The period 1820–1880 has generally been considered the era of German Jewish immigration to the United States. Issues of gender and family shaped this migration from the Germanic regions, and from other parts of Central and Eastern Europe from 1820 to 1880.
In 1787, at the age of thirteen, Richea Gratz became the first Jewish woman to attend college in America when she matriculated with the first class at Franklin College (later Franklin and Marshall College of Lancaster, Pennsylvania).
Florence Shloss Guggenheim was born on September 3, 1863, in Philadelphia, the daughter of Lazarus and Barbara (Kahnweiler) Shloss. She married Daniel Guggenheim on July 22, 1884. As part of the Guggenheim family, Daniel was on the board of directors of the American Smelting and Refining Company. The Guggenheims had two sons, Robert and Harry, and a daughter, Gladys Guggenheim, who would later marry Roger W. Straus of New York, who cofounded the publishing house Farrar, Straus, and Giroux.
Reina Goldstein Hartmann focused her career on improving the lives of Jewish women in her native Chicago, serving as the leader of the Mothers Aid of the Chicago Lying-In Hospital and Dispensary as well as other organizations.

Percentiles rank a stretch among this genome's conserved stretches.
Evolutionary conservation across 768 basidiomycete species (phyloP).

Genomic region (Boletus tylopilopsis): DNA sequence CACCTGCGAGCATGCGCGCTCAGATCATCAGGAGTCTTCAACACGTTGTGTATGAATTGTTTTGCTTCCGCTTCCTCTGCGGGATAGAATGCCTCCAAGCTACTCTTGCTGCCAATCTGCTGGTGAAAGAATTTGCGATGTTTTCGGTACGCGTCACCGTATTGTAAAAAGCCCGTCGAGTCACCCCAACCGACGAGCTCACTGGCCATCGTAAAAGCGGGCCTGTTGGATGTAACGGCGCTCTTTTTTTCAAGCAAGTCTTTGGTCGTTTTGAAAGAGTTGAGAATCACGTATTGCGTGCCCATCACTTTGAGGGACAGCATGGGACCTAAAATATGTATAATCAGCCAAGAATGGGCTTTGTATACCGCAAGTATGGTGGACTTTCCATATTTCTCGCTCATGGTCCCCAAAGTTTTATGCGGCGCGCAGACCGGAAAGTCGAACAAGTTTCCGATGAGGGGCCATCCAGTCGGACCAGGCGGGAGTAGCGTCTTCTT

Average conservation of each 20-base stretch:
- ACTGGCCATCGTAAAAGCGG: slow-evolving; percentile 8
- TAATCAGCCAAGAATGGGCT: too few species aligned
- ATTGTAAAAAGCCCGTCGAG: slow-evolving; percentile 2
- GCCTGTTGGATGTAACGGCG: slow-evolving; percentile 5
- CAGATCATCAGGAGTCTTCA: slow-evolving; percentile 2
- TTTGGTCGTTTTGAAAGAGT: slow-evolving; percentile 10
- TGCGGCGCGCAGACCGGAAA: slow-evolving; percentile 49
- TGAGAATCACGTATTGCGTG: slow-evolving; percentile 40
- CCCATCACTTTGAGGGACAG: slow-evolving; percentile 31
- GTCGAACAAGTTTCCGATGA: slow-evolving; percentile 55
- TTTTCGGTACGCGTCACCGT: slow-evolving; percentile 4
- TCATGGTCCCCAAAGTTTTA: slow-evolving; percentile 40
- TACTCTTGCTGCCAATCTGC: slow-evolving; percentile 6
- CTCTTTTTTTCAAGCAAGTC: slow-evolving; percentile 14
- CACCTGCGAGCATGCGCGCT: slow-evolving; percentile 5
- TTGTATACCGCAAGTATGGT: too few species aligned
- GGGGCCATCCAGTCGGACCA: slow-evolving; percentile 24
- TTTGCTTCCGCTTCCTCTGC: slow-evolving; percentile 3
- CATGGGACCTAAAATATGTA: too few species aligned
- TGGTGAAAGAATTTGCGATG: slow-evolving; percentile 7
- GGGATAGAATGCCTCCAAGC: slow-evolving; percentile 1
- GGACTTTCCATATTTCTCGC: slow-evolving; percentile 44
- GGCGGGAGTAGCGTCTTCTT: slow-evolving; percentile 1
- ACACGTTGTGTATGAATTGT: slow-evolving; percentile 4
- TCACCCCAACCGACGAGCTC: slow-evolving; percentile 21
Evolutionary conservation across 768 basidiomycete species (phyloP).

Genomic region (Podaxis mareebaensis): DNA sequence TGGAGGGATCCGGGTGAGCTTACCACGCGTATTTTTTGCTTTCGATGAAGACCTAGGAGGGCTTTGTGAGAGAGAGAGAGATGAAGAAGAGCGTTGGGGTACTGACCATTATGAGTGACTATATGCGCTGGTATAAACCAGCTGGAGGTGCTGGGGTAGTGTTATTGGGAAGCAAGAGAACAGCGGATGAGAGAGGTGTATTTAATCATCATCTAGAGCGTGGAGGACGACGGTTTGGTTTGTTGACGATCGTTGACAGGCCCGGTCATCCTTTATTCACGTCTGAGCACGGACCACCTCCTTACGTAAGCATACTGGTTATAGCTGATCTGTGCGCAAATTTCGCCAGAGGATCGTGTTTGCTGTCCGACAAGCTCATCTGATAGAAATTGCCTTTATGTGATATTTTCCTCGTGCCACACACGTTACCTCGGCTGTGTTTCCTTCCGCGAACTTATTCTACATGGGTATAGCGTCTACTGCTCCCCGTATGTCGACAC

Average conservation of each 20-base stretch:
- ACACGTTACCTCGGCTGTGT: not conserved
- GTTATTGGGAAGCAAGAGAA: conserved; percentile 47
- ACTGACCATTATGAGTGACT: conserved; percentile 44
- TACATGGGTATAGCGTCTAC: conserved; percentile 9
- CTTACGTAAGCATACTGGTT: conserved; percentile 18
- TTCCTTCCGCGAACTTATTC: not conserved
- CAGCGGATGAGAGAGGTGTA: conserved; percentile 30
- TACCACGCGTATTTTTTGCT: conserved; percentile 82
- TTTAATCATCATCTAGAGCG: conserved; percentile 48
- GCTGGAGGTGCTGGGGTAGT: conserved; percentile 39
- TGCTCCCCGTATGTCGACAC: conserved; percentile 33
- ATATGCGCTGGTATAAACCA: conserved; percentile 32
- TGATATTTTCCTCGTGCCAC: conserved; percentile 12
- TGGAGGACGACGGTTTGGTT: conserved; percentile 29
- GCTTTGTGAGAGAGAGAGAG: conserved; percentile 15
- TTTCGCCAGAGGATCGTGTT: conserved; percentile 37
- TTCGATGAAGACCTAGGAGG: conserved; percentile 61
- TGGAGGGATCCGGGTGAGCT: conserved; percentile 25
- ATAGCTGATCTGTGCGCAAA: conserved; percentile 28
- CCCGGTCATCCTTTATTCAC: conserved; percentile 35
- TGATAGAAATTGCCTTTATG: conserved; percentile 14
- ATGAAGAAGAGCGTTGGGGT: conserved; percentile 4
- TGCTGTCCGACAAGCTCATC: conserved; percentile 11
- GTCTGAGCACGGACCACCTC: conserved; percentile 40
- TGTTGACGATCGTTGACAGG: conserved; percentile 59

For the men of intellect who burst upon Ashkenazic Jewish society in the eighteenth and nineteenth centuries, starting a cultural revolution of Jewish Enlightenment; European movement during the 1770sHaskalah (enlightenment), the question of women’s status was the touchstone for the validity and consolidation of their innovative worldview. One of the outstanding proponents of the Haskalah was Judah Leib Gordon (1831–1892), who expressed the ambiguity of female/sing.: Member of the Haskalah movement.maskilim toward the “woman question.” Beginning in the 1870s, women Hebrew readers in the Jewish Pale of Settlement in Russia and women students in various cities in Europe considered him one of the few people who showed special sensitivity and empathy with regard to the difficult lives of Jewish women.